The Department of Veterans Affairs offers special services for Gulf War Veterans. According to the VA official site, Operation Desert Shield and Operation Desert Storm saw more than 650 thousand military members serving between Aug. 2, 1990 and July 31, 1991.
But the Gulf War era of service is at the time of this writing still ongoing. Any service member who has been commissioned as an officer or served as an enlisted member since Aug. 2, 1990 is considered a Gulf War vet.
What does this mean for those who have served during the Gulf War era? For starters, it means any military duty during this time is considered wartime service, and that makes these vets eligible for the Veterans Pension benefit which has wartime service as a basic requirement. There are also other programs the VA offers that benefit those who have served during the Gulf War era.
General VA Benefits For Gulf War Vets
Gulf War era veterans may qualify for the same range of general VA benefits open to all who serve the minimum amount of time in uniform. These benefits include general disability compensation, VA pension benefits, education, training, health care, and home loan benefits just to name a few.
Gulf War veterans who need to apply for these more general benefits may apply online at the VA official site using the eBenefits portal or use an accredited Veterans Service Organization (VSO). You can also apply via a VA regional office.
VA Research Into Gulf War-Specific Issues Affecting Veterans
The Department of Veterans Affairs has conducted extensive research into certain medical issues that affect veterans who have served in Southwest Asia during the Gulf War era including the “prominent condition affecting Gulf War Veterans” commonly known as Gulf War Syndrome.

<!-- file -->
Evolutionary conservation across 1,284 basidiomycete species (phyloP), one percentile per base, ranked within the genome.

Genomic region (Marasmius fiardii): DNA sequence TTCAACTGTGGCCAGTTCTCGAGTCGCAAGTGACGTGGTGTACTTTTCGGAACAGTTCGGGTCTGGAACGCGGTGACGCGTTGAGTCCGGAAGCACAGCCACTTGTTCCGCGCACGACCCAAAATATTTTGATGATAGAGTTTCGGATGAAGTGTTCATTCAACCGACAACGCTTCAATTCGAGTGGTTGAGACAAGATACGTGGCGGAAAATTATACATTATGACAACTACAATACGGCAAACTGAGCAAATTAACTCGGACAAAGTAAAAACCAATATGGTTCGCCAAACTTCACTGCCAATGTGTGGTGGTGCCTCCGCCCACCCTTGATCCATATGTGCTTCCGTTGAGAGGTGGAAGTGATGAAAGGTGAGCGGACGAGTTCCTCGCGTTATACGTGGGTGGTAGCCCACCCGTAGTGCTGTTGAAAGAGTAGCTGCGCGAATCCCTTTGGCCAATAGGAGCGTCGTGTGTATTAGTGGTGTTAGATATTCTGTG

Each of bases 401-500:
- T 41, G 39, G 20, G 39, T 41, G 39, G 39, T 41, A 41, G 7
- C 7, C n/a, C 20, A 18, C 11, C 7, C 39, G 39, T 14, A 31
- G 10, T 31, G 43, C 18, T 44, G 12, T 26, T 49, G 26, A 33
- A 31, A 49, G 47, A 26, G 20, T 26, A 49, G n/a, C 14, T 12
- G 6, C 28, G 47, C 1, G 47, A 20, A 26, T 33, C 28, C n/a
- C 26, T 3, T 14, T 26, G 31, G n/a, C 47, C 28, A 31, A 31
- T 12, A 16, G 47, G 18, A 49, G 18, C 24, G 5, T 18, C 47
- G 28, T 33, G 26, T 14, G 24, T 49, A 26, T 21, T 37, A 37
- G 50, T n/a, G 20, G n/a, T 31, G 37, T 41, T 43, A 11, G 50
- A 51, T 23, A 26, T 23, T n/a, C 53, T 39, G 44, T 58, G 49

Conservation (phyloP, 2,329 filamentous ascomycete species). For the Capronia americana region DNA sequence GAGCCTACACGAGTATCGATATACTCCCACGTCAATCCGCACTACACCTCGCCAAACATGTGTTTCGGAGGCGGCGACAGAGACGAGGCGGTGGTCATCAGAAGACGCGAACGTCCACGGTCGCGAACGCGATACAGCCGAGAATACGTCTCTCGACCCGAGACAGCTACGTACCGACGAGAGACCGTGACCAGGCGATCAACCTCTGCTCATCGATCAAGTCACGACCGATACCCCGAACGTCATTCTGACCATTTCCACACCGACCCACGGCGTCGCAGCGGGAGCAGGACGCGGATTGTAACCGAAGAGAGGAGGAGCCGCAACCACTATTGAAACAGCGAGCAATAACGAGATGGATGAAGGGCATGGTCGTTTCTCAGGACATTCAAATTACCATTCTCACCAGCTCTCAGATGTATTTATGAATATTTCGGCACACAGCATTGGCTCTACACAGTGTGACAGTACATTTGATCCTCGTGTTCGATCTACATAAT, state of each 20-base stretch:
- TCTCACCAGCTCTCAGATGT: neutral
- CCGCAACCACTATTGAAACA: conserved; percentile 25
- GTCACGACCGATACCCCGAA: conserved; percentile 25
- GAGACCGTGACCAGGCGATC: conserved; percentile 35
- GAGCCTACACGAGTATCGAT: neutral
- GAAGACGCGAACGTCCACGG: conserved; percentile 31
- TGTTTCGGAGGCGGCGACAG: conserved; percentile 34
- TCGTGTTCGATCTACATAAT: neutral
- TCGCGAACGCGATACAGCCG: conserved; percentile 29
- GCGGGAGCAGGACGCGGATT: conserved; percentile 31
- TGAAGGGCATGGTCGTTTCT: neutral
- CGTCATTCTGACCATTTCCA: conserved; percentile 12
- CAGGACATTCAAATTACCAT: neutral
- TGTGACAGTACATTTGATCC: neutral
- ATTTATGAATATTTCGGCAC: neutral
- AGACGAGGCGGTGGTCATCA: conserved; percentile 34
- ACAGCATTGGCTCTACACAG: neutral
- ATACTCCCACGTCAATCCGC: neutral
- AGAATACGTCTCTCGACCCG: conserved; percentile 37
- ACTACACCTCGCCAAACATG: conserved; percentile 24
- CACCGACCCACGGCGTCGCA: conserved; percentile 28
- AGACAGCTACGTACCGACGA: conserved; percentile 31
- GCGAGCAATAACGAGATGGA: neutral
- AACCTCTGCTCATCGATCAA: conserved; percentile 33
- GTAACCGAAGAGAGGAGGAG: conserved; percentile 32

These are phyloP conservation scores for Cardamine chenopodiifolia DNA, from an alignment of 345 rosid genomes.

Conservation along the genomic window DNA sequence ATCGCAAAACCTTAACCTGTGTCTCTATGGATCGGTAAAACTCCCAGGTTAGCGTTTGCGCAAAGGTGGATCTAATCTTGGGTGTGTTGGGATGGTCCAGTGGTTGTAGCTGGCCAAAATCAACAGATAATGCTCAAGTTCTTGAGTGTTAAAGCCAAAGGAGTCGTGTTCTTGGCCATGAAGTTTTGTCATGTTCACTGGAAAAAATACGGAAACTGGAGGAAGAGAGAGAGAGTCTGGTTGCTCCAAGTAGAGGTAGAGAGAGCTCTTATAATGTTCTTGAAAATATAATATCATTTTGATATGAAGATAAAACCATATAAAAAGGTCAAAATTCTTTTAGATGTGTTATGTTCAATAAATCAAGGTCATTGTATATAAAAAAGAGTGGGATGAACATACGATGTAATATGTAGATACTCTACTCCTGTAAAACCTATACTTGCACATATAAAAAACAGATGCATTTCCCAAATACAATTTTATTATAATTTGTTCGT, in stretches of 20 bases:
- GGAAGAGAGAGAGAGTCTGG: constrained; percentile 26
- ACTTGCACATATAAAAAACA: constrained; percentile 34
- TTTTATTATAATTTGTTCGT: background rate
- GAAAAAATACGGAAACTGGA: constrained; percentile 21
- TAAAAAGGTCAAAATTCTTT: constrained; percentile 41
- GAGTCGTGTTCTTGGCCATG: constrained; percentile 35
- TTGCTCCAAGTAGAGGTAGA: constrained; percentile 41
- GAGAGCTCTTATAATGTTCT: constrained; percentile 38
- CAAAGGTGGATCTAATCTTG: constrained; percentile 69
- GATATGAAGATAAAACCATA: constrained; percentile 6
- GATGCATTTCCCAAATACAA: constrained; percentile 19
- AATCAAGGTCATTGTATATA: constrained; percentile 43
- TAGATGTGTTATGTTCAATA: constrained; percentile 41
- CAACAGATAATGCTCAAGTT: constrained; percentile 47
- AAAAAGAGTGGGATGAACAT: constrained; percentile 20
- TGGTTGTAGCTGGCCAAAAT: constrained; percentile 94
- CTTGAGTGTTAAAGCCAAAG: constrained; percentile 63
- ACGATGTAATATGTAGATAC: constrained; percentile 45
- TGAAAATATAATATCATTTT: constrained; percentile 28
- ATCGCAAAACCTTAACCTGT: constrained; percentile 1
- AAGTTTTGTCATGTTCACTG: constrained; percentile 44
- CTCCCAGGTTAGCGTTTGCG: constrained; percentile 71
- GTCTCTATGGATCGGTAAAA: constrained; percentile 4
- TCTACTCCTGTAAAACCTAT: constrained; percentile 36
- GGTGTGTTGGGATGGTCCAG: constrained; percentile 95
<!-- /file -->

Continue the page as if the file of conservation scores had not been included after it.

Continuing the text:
This syndrome is described by the VA as “…a cluster of medically unexplained chronic symptoms that can include fatigue, headaches, joint pain, indigestion, insomnia, dizziness, respiratory disorders, skin problems, and memory impairment.”
The VA literature on the subject refers to such issues as “chronic multi-symptom illness” (CMI) and “undiagnosed illnesses.” The VA does not prefer or refer to these symptoms as Gulf War Syndrome, but VA literature may include these terms since researchers and caregivers commonly do use the term.
Gulf War-Specific Illnesses and Medical Conditions
There are Gulf War era medical problems that the Department of Veterans Affairs has labeled as presumptive, meaning that if you served or are serving during the Gulf War era in certain locations and display certain symptoms the VA assumes these medical problems are definitely service connected.
This can include the “medically unexplained” symptoms collectively known as Gulf War Syndrome, Amyotrophic lateral sclerosis (ALS) that has been “diagnosed in all Veterans who had 90 days or more continuous active military service,” plus what the VA describes as “certain infectious diseases” such as West Nile Virus, shingles, and other conditions (see below).
The VA official site reminds veterans that they may be entitled to VA disability benefits if you served in Southwest Asia during the Gulf War, did not get a dishonorable discharge, and your condition meets a list of requirements.